Casey’s General Stores Inc.’s fiscal first-quarter earnings soared 54%, which was much higher than expected thanks to lower retail fuel costs and the company’s decision to lock in costs for cheese, the Wall Street Journal reported.
“Strong gas margins and enhanced profitability inside the stores were the primary reasons for the record quarter,” said President and Chief Executive Robert Myers. “Lower retail fuel prices also brought about significant relief in our operating expenses.”
The Midwestern c-store has been making a huge profit on food sales in both the prepared and grocery segments, as customers avoid higher-priced restaurants during the recession. Meanwhile, some wonder if rising unemployment might hurt growth for fast-food merchants.
Same-store gasoline sales by the gallon grew 3.2%, while the average gasoline margin increased slightly to 15.7 cents a gallon from 15.6 cents. Myers credited lower prices with helping his company top its same-store-sales goal, while margins grew because of a “more responsive pricing environment,” he told the Wall Street Journal.
Same-store sales of grocery and other merchandise grew 6.4%, and the average margin increased to 34.3% from 34%. For the prepared-food and fountain business, same-store sales grew 6.6%, while average margins widened to 63.8% from 60.5%. Margins benefited from the company’s decision to lock in costs for cheese, which is a hefty cost for the pizza seller, through October.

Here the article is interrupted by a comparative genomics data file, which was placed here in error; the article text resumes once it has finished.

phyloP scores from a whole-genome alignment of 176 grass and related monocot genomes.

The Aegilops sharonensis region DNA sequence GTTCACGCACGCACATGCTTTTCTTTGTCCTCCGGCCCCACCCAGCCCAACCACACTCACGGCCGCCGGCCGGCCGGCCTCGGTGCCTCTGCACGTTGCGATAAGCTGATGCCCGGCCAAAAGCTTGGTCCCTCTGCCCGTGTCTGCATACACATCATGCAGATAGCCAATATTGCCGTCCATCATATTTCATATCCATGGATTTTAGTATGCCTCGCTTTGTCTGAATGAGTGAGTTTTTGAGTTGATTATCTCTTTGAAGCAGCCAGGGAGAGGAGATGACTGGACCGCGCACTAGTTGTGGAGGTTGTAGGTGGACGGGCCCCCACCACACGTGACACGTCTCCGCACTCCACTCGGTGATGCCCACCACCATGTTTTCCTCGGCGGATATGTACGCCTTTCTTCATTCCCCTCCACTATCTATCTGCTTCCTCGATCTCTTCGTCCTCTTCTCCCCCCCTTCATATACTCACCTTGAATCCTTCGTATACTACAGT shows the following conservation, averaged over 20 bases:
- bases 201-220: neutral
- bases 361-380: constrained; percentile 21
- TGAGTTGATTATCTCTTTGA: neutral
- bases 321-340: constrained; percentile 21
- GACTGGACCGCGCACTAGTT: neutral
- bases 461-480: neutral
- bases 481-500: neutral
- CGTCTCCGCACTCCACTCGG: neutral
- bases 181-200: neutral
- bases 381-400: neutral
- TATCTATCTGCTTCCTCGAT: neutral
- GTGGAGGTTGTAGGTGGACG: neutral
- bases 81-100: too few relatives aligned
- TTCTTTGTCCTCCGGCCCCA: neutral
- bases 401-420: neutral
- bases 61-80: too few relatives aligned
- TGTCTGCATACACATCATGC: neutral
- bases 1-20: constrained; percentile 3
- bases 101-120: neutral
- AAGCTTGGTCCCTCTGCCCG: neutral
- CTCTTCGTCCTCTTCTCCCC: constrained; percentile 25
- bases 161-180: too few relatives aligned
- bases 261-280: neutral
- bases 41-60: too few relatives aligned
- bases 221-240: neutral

Casey’s shares grew 8.6% to $30.61 during after hours trading. The company’s stock rose two-thirds in the past six months and now is nearing its 52-week high set last November.
For the quarter ended July 31, Casey’s reported earnings of $44.2 million, or 87 cents a share, compared with $28.8 million, or 57 cents a share, a year earlier. Total revenue fell 24% to $1.19 billion on falling gas prices, the Wall Street Journal reported. Analysts had projected earnings of 60 cents a share on revenue of $1.19 billion. Gross margin widened to 18.5% from 12.7%.